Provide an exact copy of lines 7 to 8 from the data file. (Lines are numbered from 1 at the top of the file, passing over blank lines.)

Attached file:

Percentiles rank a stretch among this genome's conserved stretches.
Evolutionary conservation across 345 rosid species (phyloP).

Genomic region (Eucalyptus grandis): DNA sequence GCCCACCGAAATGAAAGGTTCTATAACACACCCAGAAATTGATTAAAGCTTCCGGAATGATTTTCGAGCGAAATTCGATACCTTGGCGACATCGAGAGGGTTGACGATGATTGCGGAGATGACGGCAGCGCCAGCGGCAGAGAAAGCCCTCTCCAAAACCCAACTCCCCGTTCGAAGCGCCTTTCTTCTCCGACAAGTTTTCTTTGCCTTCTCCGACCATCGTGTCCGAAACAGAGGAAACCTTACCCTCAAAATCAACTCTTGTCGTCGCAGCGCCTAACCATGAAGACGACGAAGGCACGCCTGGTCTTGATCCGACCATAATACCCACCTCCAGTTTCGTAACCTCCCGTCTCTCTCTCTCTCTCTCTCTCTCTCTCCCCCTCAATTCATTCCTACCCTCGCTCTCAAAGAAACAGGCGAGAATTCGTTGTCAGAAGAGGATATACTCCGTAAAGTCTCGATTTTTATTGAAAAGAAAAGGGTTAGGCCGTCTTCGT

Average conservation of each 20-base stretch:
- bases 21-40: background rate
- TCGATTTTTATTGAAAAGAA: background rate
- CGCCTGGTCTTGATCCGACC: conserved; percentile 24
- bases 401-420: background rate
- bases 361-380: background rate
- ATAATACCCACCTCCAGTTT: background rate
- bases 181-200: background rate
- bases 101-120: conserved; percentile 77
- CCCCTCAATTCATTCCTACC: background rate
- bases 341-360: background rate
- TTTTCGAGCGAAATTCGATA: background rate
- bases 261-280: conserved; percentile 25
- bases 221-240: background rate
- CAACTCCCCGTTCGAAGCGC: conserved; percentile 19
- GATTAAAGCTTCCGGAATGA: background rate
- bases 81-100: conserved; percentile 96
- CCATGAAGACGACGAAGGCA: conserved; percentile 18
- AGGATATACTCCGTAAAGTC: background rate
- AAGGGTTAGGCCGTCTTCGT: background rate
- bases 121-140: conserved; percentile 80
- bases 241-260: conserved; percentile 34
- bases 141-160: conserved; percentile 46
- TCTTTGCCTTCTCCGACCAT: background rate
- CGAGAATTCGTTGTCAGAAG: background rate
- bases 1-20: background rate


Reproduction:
- CGCCTGGTCTTGATCCGACC: conserved; percentile 24
- bases 401-420: background rate